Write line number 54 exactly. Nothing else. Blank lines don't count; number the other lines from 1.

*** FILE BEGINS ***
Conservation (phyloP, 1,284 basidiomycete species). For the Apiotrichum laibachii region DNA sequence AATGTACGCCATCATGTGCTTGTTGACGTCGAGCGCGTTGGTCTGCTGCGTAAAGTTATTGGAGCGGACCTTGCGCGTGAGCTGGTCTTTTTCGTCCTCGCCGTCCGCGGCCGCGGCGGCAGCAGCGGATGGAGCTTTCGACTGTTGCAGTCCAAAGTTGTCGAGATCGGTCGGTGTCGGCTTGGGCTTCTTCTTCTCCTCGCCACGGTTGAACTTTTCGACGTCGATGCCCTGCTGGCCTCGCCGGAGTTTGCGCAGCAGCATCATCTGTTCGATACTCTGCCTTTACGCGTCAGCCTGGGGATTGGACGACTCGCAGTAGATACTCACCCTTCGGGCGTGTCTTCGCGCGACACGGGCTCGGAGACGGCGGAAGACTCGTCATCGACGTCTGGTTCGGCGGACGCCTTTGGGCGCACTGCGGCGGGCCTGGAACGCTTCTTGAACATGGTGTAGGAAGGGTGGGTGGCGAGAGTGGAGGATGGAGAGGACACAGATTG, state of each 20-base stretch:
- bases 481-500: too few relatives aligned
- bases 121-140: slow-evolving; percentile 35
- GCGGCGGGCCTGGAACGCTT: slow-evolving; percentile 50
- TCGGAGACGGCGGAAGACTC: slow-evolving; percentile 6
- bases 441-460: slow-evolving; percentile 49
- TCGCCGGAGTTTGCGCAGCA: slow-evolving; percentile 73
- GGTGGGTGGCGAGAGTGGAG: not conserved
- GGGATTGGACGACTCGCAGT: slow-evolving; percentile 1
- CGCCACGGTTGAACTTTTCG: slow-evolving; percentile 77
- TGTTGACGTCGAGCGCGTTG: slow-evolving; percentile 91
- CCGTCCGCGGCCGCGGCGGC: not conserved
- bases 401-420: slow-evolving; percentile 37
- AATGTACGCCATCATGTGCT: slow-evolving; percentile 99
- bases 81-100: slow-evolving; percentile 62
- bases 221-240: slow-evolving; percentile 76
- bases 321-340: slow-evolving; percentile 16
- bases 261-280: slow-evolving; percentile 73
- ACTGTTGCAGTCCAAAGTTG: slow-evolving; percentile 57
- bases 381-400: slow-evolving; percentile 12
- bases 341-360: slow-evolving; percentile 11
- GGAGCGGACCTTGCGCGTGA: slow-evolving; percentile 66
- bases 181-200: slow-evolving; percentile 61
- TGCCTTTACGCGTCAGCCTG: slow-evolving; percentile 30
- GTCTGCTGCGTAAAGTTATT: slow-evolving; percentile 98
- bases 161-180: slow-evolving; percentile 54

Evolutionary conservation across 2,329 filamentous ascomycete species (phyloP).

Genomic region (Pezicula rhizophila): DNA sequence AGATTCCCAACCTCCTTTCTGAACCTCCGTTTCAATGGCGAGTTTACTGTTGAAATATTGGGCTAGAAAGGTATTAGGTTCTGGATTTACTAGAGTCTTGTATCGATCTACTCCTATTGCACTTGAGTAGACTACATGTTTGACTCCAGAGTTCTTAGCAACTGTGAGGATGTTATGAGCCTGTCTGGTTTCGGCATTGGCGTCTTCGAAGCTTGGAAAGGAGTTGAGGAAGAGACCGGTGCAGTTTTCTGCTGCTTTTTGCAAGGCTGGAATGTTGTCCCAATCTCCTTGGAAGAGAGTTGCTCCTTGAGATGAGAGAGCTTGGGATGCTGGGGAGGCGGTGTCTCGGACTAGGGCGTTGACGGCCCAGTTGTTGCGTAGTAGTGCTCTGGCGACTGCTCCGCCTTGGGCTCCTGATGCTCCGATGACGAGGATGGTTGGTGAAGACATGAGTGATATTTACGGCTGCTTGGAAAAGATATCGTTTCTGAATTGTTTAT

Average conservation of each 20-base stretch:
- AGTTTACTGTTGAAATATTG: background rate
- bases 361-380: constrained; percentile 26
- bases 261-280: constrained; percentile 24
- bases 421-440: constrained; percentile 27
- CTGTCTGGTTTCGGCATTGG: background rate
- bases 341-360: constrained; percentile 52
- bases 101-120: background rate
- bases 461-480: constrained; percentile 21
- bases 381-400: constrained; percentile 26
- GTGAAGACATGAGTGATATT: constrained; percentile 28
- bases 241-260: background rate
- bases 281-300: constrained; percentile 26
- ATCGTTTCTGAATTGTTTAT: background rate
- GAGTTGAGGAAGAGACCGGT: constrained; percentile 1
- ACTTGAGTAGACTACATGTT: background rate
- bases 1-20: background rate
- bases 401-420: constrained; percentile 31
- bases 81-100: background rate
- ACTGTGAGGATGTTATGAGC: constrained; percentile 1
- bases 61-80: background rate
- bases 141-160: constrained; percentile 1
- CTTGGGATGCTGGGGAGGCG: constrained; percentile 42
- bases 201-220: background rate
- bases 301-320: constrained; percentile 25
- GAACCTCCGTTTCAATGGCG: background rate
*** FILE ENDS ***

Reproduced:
- GAACCTCCGTTTCAATGGCG: background rate